- Woman, two teens arrested following narcotics investigation
- Former county officials charged with theft
- New Zion Baptist participates in National Back to Church Sunday Sept. 21
- Donors celebrate new school health center
- Debris cleanup underway near Fordham Dam
- Some good, some bad in Obama executive order on protecting antibiotics
- Two arrested on cannabis charges after search of detached garage on North Henrietta
- Man guilty of drug charges faces 60 years in prison
- Rockford BBB aware of ‘Microsoft’ phone scam
- Judge: Chad Grimm will remain on Illinois governor ballot
To the Editor: Bicentennial of the Fight for Freedom
This year is 200 since a very brave, noble but unsuccessful fight for our freedom took place here in the USA. Those trying for their freedom were defeated, tortured, tried as criminals and beheaded rather than being treated as war prisoners. They weren’t considered as humans. Sounds like terrorists in Iraq, doesn’t it? This New Orleans war was the largest uprising of the enslaved people in the United States. It’s unfortunate that they didn’t succeed and the movement spread to other states and also get support from up North. It might have resulted in fewer deaths than the 600,000 50-plus years later and allowed 50 more years of freedom for our people. This fight for freedom has been purposely omitted from our history books. Could others admit that those people were smart enough to do that when they were not even allowed to learn to read? No, that would look bad for the ones who enslaved them. One way our freedom has been limited ever since that time is by the fact that this brave fight’s history has been omitted.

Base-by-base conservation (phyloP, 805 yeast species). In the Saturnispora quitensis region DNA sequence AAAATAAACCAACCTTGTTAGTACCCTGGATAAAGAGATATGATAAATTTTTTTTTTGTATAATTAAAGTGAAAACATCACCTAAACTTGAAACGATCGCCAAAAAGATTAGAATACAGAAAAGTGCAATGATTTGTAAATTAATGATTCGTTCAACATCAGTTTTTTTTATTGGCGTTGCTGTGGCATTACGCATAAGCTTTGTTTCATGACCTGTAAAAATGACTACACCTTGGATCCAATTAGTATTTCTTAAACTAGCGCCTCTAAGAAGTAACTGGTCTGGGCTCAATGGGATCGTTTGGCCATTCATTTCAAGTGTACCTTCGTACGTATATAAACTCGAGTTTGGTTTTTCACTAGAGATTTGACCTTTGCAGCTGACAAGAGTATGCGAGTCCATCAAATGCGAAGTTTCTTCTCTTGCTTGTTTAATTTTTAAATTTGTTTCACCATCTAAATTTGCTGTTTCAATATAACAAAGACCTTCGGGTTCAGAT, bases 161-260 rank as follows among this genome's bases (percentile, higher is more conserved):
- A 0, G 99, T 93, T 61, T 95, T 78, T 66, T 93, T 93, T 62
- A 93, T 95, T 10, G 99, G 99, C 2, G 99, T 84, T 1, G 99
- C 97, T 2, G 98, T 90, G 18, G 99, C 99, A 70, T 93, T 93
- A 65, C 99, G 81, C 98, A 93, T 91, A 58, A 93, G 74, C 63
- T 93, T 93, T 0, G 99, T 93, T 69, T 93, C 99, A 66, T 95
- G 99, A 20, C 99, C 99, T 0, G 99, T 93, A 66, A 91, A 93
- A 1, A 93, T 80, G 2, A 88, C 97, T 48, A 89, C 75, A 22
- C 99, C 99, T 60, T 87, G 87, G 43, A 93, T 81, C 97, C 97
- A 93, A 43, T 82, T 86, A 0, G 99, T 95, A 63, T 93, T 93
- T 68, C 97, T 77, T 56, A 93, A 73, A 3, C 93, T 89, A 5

We should note that the work of those enslaved people in the United States, including the group fighting 200 years ago, produced over half of the exports from USA (cotton).
This story is NOW told in American Uprising by Daniel Rasmussen, published Jan. 4, 2011, by HarperLuxe. It’s a must-read book.
This year is also the sesquicentennial of the start of the fight ending enslavement of our people (the War Between the States). Real freedom didn’t even commence then. Also in January, we celebrate the peaceful fighter whose effort furthered our people’s freedom (Martin Luther King Jr.).